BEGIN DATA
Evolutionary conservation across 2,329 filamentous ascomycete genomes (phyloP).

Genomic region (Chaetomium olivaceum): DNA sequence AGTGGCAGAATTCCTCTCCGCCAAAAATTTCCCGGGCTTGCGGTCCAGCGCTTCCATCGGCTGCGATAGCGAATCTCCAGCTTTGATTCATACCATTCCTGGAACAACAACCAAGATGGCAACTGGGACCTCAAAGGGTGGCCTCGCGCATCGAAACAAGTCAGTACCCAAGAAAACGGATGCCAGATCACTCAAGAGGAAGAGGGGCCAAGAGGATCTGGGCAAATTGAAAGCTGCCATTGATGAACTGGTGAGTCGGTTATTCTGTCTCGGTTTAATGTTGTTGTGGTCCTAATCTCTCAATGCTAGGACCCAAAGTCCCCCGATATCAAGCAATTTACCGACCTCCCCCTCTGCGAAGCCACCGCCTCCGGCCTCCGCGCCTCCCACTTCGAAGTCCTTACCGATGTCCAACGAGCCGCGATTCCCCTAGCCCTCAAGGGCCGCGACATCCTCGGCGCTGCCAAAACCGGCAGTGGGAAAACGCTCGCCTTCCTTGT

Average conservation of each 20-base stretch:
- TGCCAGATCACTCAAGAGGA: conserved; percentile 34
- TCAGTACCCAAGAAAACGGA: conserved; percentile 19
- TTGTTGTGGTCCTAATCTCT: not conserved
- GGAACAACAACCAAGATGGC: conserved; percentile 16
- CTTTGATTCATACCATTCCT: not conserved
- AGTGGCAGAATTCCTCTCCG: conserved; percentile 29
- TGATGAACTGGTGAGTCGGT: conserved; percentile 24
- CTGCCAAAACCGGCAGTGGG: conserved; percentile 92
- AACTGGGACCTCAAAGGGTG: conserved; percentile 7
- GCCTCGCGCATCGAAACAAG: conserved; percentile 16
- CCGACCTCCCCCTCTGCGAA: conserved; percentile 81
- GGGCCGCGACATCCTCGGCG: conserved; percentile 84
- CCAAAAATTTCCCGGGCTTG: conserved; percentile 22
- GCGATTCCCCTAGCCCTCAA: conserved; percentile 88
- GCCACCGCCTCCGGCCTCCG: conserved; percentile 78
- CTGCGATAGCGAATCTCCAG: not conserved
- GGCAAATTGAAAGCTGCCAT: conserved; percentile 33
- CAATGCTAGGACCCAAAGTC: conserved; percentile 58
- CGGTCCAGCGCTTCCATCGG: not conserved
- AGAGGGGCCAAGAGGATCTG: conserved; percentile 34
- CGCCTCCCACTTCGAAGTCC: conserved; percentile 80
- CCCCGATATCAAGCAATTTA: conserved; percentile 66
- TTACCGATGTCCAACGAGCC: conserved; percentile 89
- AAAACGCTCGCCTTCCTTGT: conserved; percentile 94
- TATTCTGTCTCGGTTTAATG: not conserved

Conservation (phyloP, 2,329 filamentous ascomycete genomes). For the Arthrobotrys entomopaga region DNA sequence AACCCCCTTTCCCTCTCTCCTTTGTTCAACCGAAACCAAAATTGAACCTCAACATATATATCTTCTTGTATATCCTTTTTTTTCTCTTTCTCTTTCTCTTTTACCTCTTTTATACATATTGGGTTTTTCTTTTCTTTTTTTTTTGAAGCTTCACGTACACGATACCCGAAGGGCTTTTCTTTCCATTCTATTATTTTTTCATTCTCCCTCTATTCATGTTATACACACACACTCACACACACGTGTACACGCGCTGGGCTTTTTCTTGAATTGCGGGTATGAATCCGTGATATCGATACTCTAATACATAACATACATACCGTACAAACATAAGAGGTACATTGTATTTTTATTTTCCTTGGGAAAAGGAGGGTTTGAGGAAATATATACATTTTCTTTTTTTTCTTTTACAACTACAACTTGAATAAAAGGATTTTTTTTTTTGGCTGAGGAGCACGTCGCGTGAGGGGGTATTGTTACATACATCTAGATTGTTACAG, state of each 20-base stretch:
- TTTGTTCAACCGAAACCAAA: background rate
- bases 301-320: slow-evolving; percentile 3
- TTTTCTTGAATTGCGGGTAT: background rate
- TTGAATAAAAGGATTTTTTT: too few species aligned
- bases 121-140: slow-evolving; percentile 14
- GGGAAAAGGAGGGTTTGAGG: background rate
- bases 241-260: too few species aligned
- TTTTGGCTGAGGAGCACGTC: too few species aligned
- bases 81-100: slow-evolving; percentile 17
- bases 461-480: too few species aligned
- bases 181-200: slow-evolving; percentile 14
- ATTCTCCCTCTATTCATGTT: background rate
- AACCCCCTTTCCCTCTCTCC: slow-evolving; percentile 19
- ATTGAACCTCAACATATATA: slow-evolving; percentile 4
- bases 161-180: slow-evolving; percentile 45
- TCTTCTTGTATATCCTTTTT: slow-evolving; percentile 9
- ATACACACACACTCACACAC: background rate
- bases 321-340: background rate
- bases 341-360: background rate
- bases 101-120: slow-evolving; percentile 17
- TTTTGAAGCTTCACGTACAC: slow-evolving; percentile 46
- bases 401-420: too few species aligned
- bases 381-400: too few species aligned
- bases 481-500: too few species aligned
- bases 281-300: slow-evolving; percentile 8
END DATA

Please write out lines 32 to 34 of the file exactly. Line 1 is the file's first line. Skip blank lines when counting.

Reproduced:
- TTTTCTTGAATTGCGGGTAT: background rate
- TTGAATAAAAGGATTTTTTT: too few species aligned
- bases 121-140: slow-evolving; percentile 14